If a child doesn’t get adequate protein when they’re growing, it can impact their development. It can also make them lethargic, limit their ability to focus and even reduce their immune system response. Remember to see an Accredited Practicing Dietitian for specific dietary advice for your children though.
You probably know that meat is a good source of protein. But it’s not exactly the most exciting food for kids to eat. If you have a carnivore on your hands, that’s great. If not, Shivaun says there are many good protein foods for kids. You can (and should) eat a variety of them, including:
- lean meat and poultry
- fish and seafood
- milk, cheese, yoghurt and other dairy products
- nuts, seeds, legumes and beans
If your kids love pasta with red sauce, try cooking a bolognese with lean beef mince and kidney beans to go with it. Sprinkle crushed nuts on their vegetables, or make a smoothie with milk and Greek yoghurt.
If you’re following the Australian Dietary Guidelines for the number of serves of the five food groups, then you should be hitting the protein target.
Snacks are opportunities
Shivaun wants you to consider snacks as opportunities. Healthy snacks for kids should be nutrient-dense to help meet their nutritional requirements. Rather than trying to squeeze those recommended servings into your main meals, use snacks as a boost.
However, as a word of caution, don’t turn to fruit as your go-to snack. According to the Australian Dietary Guidelines, toddlers only need ½ serve of fruit a day. For 2-3 year olds it’s 1 serve of fruit, and 1 ½ serves for 4-8 year olds. It’s only when kids are 9 years old that they should eat 2 servings of fruit a day.
Also, avoid giving kids too much fruit during the day or they may struggle to meet their other nutritional needs. Forget about the old Australian food pyramid and instead focus on servings.
So, what are easy and healthy snacks for kids that they will love to eat? Here’s some of Shivaun’s approved ideas:
- Vegetable sticks such as carrot, cucumber, baby corn, green beans and celery or other crunchy vegetables such as capsicum and snow peas. Serve them with hummus or a nut butter for an extra protein hit.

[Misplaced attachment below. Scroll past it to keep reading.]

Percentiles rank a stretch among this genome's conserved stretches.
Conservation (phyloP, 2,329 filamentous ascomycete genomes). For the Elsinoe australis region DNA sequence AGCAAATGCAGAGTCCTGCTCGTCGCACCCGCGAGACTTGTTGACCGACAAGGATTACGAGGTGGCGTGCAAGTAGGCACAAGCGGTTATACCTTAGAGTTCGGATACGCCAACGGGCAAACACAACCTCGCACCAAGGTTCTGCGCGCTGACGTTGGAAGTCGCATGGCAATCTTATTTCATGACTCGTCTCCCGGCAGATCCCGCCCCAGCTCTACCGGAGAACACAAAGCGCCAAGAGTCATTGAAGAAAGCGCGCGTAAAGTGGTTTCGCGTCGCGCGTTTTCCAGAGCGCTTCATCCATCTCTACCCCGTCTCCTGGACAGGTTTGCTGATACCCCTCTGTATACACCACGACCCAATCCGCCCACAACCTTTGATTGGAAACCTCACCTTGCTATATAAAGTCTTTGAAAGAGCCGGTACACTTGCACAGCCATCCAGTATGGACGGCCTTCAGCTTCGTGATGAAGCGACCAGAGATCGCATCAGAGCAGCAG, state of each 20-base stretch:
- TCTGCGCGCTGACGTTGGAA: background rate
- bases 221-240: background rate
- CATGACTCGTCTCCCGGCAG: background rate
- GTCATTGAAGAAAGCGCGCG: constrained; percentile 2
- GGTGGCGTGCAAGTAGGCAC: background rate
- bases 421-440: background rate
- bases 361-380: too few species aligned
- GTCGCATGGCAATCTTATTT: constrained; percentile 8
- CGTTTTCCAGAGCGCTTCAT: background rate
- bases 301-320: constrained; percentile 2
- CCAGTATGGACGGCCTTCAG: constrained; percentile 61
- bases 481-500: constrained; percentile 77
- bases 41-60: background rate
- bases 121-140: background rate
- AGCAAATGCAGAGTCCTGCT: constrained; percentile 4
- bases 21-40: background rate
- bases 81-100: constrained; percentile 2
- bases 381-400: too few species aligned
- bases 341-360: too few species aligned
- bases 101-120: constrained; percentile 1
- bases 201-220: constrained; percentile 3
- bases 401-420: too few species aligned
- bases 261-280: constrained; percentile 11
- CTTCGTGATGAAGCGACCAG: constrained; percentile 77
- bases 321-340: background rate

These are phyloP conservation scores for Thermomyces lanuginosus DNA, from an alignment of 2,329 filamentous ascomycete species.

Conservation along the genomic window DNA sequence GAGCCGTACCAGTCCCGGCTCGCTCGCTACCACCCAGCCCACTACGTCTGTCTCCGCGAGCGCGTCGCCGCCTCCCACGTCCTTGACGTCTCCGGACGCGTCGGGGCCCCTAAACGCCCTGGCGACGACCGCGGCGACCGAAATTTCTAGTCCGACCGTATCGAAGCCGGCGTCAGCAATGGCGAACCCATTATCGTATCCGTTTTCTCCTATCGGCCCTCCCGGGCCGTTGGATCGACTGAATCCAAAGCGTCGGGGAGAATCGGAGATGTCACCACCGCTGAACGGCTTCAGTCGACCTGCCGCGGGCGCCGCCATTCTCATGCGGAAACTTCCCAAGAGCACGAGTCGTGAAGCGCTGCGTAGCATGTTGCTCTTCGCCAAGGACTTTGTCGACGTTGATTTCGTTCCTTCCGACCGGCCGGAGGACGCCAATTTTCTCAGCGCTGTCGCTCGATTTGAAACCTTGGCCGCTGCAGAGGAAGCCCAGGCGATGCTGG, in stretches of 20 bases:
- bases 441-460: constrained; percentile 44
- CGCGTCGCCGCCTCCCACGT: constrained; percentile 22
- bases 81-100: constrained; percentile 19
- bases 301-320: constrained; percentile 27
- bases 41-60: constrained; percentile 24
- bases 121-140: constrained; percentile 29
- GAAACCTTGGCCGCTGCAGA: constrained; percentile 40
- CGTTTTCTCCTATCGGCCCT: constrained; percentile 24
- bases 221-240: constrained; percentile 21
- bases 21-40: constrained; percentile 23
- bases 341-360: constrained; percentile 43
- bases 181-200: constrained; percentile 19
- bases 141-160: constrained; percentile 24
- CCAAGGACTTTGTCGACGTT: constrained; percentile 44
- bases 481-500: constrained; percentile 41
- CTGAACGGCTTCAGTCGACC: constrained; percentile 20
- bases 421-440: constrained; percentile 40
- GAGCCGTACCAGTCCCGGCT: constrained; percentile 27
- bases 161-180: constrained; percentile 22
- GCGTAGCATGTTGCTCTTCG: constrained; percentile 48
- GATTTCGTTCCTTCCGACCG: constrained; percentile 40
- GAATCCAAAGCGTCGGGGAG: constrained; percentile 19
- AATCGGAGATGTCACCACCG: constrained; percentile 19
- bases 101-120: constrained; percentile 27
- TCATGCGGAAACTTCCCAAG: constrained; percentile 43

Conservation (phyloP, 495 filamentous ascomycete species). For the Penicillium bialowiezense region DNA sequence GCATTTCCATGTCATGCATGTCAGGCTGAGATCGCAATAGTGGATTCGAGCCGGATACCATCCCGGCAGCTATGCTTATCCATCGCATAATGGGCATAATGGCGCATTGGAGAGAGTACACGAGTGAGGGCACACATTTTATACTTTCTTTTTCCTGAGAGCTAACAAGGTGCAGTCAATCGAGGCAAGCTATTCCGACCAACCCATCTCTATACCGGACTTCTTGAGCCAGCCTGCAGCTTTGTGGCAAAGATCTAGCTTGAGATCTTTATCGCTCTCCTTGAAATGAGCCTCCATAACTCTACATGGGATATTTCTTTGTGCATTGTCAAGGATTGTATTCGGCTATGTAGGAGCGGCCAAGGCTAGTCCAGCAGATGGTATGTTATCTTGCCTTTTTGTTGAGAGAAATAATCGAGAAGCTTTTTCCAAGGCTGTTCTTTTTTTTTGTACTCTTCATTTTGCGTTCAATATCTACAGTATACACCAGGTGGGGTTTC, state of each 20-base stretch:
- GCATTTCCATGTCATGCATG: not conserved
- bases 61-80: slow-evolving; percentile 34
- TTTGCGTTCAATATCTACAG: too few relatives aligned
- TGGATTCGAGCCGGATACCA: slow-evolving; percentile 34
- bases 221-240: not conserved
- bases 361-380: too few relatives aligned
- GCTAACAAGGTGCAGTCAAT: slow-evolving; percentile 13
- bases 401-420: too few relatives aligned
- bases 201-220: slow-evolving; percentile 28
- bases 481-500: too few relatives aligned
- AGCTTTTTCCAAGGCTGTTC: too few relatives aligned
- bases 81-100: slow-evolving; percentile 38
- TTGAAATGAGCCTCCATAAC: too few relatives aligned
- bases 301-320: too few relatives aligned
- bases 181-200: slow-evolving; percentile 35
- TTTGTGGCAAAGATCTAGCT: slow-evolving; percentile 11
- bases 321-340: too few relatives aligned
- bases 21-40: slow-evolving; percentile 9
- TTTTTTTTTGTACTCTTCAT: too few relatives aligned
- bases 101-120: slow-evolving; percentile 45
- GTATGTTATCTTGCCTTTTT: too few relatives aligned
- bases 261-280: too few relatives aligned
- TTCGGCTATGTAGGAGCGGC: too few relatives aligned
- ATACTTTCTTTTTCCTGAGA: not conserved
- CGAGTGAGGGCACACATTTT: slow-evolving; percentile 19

- For a protein snack, try a boiled egg or a handful of nuts. A small bowl of unflavoured Greek yoghurt topped with berries, or drizzled with a little honey (for kids older than 1) will also help to reach the dairy servings and protein requirements.
- Serve whole grain crackers with sliced cheese, cottage cheese or even a nut butter or healthy dip.
- If you want to make some fun healthy snacks to keep on hand for the kids, bliss balls are a great idea. A healthy bliss ball recipe will usually include ingredients like oats, chia seeds and nuts (or nut butters), so they are packed with goodness.
Unhealthy treats aren’t the enemy
You’ve now got a few ideas for healthy snacks for your kids to help meet their daily nutrition targets. But, that doesn’t mean that you can’t feed your kids unhealthy treats! Far from it. In fact, nobody should be completely deprived of unhealthy treats every now and then.
Unhealthy treats become a problem when they are replacing other nutritious wholefood options in a child’s daily diet. Shivaun is also a big advocate for giving unhealthy treats and meals a makeover to make them more nutritious, while still retaining the flavour.
If your kids enjoy popcorn, try air popping your own at home and flavouring it with a sprinkle of parmesan cheese. Or make ‘nice-cream’ by blending frozen fruit with milk or greek yoghurt to create a healthy ice-cream. They’ll still think they’re getting a treat, but they’re actually eating a healthy snack.
Rome wasn’t built in a day
Good things take time. You might look at what your kids are eating and realise that you have a long way to go to meet the recommended guidelines. If so, make any changes slowly to ensure they stick.
If you suddenly remove everything familiar and delicious from your kids, it will make the whole process much harder.
Remember, you’re doing a great job. Don’t put too much pressure on yourself – just revamp your food choices one healthy snack at a time.
Shivaun Conn is an Accredited Practising Dietitian, Accredited Nutritionist and Certified Health Coach with particular interests in nutrition, lifestyle, executive health and health behaviour change.
Reviewed by the healthylife Advisory Board June 2012